Modest Amounts of Fruits and Vegetables May Lower Your Alzheimer’s Risk

June 17, 2020

Eating fruits and vegetables may lower your risk of developing Alzheimer’s disease. And it may not take much: including in your weekly meals a few servings of berries, an apple, pear or banana or two, and several cups of tea, for example, may be all it takes.

Researchers looked at health and dietary data from 2,801 men and women who were part of the Framingham Heart Study Offspring Cohort, a large and ongoing study that was started in 1971. Participants underwent regular medical exams every five years. They also regularly filled out detailed questionnaires about the foods they ate, including levels of flavonoids, a group of nutrients found in fruits and vegetables.

The study participants were, on average, around 59 years old when the study started. All were free of Alzheimer’s disease or other forms of dementia at the start.

Over an average follow-up period of nearly 20 years, 193 developed Alzheimer’s disease or other forms of dementia.

The researchers found that those with a low intake of flavonoid-rich foods — equal to eating no berries or tea, and one-and-a-half apples a month — were two to four times more likely to develop Alzheimer’s disease than those who ate higher amounts of these foods. A higher intake was equivalent to including in your monthly diet about seven-and-half cups or blueberries or strawberries, eight apples or pears, and 19 cups of tea.

Intake of one type of flavonoid, anthocyanins, abundant in blueberries, strawberries and red wine, had the strongest association with lowered risk. Apples, pears, oranges, bananas and tea also contributed. The findings were published in the American Journal of Clinical Nutrition.

“When we look at the study results, we see that the people who may benefit the most from consuming more flavonoids are people at the lowest levels of intake,” said Esra Shishtar, the first author of the study and, at the time, a doctoral student at Tufts University. She added: “It doesn’t take much to improve levels. A cup of tea a day or some berries two or three times a week would be adequate.”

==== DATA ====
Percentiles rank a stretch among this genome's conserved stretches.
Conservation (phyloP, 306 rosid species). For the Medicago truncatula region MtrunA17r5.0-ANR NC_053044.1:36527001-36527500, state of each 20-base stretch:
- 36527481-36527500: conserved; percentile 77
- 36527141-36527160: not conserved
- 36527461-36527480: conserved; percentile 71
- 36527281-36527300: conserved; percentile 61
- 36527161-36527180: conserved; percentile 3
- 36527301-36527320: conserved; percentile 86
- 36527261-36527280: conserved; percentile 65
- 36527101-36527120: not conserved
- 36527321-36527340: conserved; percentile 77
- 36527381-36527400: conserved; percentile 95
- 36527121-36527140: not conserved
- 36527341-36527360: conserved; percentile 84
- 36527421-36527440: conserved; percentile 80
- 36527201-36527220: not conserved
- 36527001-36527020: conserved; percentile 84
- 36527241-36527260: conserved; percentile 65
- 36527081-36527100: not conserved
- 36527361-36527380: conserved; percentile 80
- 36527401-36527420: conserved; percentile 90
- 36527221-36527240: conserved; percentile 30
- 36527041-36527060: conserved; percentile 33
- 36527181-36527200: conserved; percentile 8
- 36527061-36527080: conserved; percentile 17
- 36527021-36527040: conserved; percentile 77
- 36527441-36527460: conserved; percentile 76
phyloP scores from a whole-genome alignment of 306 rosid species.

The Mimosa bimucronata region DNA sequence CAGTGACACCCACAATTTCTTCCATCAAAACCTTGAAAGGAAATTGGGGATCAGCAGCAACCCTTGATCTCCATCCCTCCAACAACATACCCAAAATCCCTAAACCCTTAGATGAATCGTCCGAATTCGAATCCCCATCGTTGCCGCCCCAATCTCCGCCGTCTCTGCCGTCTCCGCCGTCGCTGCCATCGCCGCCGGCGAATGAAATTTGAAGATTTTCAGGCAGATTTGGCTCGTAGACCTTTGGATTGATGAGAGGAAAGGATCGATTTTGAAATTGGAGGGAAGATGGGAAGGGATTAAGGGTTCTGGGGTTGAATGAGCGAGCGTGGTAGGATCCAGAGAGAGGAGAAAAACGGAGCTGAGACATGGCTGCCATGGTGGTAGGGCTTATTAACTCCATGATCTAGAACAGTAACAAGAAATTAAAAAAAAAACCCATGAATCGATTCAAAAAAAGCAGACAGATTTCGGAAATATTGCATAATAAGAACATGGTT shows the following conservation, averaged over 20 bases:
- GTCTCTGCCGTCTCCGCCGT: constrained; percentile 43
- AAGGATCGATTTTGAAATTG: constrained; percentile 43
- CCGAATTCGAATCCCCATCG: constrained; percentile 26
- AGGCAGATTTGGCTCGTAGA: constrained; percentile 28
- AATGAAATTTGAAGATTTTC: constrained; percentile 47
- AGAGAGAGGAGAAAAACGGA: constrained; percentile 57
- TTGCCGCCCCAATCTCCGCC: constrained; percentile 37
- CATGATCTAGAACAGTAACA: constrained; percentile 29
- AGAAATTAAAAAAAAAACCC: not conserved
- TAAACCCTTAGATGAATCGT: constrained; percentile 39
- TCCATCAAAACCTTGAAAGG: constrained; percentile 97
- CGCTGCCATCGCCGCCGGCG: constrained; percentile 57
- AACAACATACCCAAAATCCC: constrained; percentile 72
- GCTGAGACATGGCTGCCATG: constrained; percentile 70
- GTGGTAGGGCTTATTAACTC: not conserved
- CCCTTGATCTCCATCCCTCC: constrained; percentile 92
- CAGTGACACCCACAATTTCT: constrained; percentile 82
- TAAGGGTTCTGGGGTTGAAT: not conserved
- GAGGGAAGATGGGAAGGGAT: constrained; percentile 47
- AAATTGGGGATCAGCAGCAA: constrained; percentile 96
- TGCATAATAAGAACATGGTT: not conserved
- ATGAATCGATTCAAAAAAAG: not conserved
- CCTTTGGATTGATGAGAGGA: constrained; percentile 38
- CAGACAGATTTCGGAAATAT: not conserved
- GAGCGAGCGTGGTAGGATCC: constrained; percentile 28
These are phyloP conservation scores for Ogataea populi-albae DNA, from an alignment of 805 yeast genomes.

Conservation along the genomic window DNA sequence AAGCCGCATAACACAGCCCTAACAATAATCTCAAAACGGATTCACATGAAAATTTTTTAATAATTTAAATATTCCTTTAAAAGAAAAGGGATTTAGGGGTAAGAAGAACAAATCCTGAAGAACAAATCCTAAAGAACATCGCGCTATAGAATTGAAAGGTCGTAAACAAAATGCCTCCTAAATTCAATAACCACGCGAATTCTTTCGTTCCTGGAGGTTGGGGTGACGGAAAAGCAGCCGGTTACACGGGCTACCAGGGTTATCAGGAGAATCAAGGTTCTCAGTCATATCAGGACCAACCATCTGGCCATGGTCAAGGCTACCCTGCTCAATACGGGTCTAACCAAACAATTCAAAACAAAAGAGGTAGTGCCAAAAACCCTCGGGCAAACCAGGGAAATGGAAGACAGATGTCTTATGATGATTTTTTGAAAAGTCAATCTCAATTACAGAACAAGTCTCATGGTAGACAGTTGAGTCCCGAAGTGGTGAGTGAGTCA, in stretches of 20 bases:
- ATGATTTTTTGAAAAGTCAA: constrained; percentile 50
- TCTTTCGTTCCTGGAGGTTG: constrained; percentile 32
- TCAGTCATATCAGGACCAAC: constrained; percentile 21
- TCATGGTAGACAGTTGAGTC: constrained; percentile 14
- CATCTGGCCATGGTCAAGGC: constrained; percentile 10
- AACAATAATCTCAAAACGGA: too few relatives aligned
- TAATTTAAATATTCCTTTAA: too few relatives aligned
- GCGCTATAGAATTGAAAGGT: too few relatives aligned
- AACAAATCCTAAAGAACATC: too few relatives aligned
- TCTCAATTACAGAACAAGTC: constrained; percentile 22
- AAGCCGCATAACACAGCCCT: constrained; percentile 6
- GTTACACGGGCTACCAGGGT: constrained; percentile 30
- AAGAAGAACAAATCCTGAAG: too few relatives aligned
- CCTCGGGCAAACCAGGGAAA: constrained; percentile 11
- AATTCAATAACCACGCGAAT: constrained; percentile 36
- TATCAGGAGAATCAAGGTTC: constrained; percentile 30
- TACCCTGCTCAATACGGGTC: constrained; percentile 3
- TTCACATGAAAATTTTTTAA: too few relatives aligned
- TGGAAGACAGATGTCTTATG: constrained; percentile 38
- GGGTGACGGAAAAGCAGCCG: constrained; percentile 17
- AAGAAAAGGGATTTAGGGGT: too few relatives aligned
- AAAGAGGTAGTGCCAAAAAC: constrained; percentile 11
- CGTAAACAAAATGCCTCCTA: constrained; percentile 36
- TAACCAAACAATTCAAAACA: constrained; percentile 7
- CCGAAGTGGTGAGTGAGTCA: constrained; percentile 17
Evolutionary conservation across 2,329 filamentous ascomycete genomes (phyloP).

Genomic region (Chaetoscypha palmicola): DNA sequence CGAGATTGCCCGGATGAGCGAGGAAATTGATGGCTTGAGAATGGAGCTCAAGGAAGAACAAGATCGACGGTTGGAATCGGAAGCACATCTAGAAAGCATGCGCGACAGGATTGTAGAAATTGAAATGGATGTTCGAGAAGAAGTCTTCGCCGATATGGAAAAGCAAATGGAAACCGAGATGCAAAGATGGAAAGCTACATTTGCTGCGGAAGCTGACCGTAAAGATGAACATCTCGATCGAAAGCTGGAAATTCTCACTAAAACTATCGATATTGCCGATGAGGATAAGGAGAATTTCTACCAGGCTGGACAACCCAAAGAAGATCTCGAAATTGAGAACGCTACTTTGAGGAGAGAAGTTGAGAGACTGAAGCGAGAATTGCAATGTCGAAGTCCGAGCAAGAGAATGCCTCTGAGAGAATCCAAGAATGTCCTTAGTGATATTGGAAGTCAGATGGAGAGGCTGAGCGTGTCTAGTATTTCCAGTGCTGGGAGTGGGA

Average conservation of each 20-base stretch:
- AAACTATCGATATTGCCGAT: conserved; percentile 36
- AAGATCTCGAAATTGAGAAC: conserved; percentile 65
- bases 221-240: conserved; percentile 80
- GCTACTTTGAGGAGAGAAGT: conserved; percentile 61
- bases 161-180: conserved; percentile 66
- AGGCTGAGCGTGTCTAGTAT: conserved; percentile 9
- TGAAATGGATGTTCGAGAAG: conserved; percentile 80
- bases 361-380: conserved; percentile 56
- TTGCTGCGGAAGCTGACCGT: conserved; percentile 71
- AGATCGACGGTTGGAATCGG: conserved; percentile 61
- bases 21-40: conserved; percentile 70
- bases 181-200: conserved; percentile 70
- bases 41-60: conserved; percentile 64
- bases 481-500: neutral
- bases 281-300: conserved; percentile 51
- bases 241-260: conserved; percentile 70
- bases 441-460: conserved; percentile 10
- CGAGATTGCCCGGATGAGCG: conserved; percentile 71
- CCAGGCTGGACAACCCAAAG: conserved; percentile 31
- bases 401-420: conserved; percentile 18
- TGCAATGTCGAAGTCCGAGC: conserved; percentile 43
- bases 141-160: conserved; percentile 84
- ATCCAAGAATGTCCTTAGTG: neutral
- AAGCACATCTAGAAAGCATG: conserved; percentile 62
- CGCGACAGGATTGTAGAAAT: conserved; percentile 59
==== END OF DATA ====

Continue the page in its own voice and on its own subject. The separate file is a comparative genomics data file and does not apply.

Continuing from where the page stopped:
Other, shorter-term studies have suggested that a diet high in fruits and vegetables are good for brain health. This study was unique in that it spanned such a long time period, 20 years, and was therefore proportionally more convincing.

Flavonoids are associated with a variety of health benefits, including lower levels of inflammation. Inflammation is increasingly tied to a number of chronic diseases of aging, including heart disease and dementia.

Flavonoids are antioxidants and help the body to fight toxic compounds such as free radicals that cause oxidative stress. They have been linked to damage to brain function as well as to cancer, strokes, heart disease and other ills. Flavonoids are natural substances found in plants and plant-based beverages, like tea and wine. Other good sources of flavonoids include onions, wine and dark chocolate. As always, it is highly preferable to rely on normal food sources rather than supplements, since high doses of any supplement can induce side effects.

“Our study gives us a picture of how diet over time might be related to a person’s cognitive decline, as we were able to look at flavonoid intake over many years prior to participants’ dementia diagnoses,” said Paul Jacques, the senior author and a nutritional epidemiologist at the Jean Mayer USDA Human Nutrition Center on Aging at Tufts University. “With no effective drugs currently available for the treatment of Alzheimer’s disease, preventing disease through a healthy diet is an important consideration.”

Dr. Jacques also noted that the study participants were all 50 or older at the start of the study, and that’s it never too late to make positive changes to your diet. “The risk of dementia really starts to increase over age 70, and the take home message is, when you are approaching 50 or just beyond, you should start thinking about a healthier diet if you haven’t already.”

By ALZinfo.org, The Alzheimer’s Information Site. Reviewed by Marc Flajolet, Ph.D., Fisher Center for Alzheimer’s Research Foundation at The Rockefeller University.

Source: Esra Shishtar, Gail T Rogers, Jeffrey B Blumberg, et al: “Long-term dietary flavonoid intake and risk of Alzheimer disease and related dementias in the Framingham Offspring Cohort.” American Journal of Clinical Nutrition, May 2020


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